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Non-Domestic Rating (Preparation for Digital Services) Bill

Volume 660: debated on Monday 20 May 2019

Considered in Committee

[Dame Eleanor Laing in the Chair]

Clause 1

Provision of digital etc services by HMRC: preparatory expenditure

Question proposed, That the clause stand part of the Bill.

It is a pleasure to serve under your chairmanship, Dame Eleanor.

The Government have made significant reforms to the business rates system since our wide-ranging review in 2016. Responding to the needs of ratepayers, we are building a system fit for the 21st century. The tax system must keep pace with the way business operates today, and that means a modern, online system that makes it easier for businesses to manage their bills in one place.

Today’s measure is a small step towards that modern system for business rates. It will give Her Majesty’s Revenue and Customs the ability to carry out the early design work so that it can explore how a new system can be delivered. It does not implement or commit us to a particular approach, and the Government will work closely with local government and businesses when we come to develop detailed proposals. We need the Bill because HMRC’s statutory functions do not currently extend to the administration of business rates. As I have said, further primary legislation will be needed for HMRC to implement the outcomes of this work, so this House will have a further opportunity to look again at the project.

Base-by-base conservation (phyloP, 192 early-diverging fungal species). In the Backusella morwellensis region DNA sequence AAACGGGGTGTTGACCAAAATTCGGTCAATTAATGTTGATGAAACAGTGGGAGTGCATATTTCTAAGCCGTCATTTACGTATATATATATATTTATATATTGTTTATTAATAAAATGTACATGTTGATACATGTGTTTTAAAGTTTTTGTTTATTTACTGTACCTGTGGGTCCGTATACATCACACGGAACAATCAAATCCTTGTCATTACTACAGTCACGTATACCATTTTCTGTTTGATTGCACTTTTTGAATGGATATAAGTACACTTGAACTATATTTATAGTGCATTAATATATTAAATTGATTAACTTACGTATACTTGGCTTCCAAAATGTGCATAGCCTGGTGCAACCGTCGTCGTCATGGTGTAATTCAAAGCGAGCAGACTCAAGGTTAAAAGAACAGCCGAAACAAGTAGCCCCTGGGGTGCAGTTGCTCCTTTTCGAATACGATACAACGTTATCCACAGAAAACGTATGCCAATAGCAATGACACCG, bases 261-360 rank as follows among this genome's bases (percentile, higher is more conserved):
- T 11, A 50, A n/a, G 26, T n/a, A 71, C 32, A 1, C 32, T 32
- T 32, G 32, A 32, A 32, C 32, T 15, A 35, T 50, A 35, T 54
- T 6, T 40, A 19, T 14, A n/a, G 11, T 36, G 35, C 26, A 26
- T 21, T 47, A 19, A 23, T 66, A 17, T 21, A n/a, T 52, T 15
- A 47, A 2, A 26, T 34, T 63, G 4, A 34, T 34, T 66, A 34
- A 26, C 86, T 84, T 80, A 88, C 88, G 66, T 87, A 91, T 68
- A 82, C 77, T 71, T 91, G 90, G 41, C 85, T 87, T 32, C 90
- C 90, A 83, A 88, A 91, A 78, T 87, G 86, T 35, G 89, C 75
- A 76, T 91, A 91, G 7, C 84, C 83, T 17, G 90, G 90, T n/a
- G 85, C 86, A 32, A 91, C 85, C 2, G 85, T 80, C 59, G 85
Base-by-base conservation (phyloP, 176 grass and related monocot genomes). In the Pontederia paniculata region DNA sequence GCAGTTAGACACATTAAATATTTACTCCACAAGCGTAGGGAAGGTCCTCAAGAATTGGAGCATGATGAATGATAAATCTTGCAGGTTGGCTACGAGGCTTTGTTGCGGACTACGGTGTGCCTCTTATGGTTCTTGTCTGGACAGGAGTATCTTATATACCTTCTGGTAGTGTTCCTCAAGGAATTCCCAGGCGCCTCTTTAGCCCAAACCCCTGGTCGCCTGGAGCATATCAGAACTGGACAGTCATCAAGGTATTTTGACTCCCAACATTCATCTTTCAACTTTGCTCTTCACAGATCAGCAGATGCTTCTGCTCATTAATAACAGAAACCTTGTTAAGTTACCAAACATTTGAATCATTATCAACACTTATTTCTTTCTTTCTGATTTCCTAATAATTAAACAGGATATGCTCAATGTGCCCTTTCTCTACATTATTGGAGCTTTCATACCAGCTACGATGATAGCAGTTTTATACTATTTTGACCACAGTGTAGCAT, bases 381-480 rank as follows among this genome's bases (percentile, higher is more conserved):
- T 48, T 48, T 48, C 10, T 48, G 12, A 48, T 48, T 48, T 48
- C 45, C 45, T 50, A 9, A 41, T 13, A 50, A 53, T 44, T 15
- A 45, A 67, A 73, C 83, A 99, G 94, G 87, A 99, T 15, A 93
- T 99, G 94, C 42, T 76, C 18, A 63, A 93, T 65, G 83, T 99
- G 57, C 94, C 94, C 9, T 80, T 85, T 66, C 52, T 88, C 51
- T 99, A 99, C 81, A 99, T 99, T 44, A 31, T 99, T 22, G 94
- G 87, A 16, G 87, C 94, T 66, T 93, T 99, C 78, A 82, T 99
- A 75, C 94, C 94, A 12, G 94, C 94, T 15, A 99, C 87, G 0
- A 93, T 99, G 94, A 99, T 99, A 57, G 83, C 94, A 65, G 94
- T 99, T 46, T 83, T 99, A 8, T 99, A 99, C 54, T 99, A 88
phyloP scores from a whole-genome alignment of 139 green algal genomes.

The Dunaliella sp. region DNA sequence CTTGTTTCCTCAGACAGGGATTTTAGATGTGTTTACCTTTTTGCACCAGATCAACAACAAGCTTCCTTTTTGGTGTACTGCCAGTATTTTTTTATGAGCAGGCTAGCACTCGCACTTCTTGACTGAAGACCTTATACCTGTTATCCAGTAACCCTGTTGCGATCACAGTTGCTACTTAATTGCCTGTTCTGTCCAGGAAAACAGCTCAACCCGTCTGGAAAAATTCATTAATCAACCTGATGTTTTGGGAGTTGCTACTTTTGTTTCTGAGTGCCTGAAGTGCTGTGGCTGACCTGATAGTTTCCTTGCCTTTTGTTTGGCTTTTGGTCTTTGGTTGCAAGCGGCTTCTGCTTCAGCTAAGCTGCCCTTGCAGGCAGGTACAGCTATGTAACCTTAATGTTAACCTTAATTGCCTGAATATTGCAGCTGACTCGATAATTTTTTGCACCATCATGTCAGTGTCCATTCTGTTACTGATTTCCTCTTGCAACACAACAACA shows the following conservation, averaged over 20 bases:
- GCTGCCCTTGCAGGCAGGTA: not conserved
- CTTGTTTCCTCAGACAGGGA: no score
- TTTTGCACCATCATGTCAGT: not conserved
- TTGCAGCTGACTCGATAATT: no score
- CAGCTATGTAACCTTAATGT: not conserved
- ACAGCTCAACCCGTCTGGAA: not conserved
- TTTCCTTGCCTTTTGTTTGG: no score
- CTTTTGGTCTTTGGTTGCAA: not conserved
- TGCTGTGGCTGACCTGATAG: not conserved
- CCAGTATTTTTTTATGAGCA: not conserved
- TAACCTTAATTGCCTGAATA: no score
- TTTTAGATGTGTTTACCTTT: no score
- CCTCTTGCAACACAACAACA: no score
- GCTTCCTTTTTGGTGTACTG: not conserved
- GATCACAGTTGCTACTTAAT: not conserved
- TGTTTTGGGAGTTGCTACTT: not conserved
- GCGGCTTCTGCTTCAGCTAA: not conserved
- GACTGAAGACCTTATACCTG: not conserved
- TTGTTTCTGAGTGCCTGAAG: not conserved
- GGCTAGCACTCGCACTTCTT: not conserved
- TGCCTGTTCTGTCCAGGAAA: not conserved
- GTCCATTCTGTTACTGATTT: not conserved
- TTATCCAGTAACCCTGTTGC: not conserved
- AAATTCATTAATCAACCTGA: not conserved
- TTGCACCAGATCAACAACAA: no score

On the detail of the Bill’s clauses, HMRC’s functions are set out in primary legislation in the Commissioners for Revenue and Customs Act 2005. These functions relate to the collection and management of revenue, as set out in section 5 of the Act, and do not extend to the administration or payment of non-domestic rates. Clause 1 therefore provides HMRC with the ability to incur expenditure in connection with digital services to be provided by it for the purpose of facilitating the administration or payment of non-domestic rates in England. Subsections (2) and (3) define digital services and non-domestic rates respectively. Clause 2 sets out that the amendment will extend to England and Wales but apply only to England.